Notes: For converting long string to a 64 bits hex char arr on a 32-bit system, you should use unsigned long long instead of unsigned long, and htonl is not enough, so do it yourself as below because might there's no htonll, htonq or hton64 etc:

#if __KERNEL__
    /* Linux Kernel space */
    #if defined(__LITTLE_ENDIAN_BITFIELD)
    	#define hton64(x)	__swab64(x)
    #else
    	#define hton64(x)	(x)
    #endif
#elif defined(__GNUC__)
    /* GNU, user space */
    #if __BYTE_ORDER == __LITTLE_ENDIAN 
    	#define hton64(x)	__bswap_64(x)
    #else
    	#define hton64(x)	(x)
    #endif
#elif 
         ...
#endif

#define ntoh64(x)   hton64(x)

see http://effocore.googlecode.com/svn/trunk/devel/effo/codebase/builtin/include/impl/sys/bswap.h

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supported max hex string length: 16 bytes/chars when beginning char is not '0'. –  Test Oct 13 '09 at 3:02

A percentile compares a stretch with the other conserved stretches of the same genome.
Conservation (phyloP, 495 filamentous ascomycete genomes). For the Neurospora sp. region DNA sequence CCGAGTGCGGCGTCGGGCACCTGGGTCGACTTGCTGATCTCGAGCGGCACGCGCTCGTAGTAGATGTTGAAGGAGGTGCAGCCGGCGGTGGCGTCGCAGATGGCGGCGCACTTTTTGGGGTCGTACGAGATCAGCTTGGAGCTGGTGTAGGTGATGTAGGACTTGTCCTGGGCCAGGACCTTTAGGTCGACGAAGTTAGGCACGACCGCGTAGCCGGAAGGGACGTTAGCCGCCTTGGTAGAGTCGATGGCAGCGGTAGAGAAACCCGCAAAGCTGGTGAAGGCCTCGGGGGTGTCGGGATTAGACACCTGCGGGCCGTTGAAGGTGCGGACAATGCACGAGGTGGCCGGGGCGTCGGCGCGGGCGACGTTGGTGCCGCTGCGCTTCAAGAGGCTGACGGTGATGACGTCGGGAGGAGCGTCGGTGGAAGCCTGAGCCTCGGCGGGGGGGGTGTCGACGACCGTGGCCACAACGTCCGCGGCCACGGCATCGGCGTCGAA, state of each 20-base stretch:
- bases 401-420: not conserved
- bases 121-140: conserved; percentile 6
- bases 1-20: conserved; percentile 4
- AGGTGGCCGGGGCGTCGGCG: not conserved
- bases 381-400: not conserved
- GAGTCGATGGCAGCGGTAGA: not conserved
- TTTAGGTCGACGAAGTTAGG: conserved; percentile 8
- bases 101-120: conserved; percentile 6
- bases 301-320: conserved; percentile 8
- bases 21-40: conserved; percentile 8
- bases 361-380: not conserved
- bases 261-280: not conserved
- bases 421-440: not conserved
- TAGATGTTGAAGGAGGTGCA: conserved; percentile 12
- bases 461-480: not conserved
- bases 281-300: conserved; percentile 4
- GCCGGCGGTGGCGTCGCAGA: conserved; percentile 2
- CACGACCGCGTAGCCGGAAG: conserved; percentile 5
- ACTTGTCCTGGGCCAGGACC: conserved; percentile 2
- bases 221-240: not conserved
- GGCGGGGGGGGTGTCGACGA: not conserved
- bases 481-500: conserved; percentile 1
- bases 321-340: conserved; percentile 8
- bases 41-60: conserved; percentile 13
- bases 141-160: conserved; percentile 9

{
    char szVal[] = "268484927472";
    char szOutput[30];

    size_t nLen = strlen(szVal);
    // Make sure it is even.
    if ((nLen % 2) == 1)
    {
        printf("Error string must be even number of digits %s", szVal);
    }

    // Process each set of characters as a single character.
    nLen >>= 1;
    for (size_t idx = 0; idx < nLen; idx++)
    {
        char acTmp[3];
        sscanf(szVal + (idx << 1), "%2s", acTmp);
        szOutput[idx] = (char)strtol(acTmp, NULL, 16);
    }
}
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First, your question isn't very precise. Is the string a std::string or a char buffer? Set at compile-time?

Dynamic memory is almost certainly your answer.

char* arr = (char*)malloc(numberOfValues);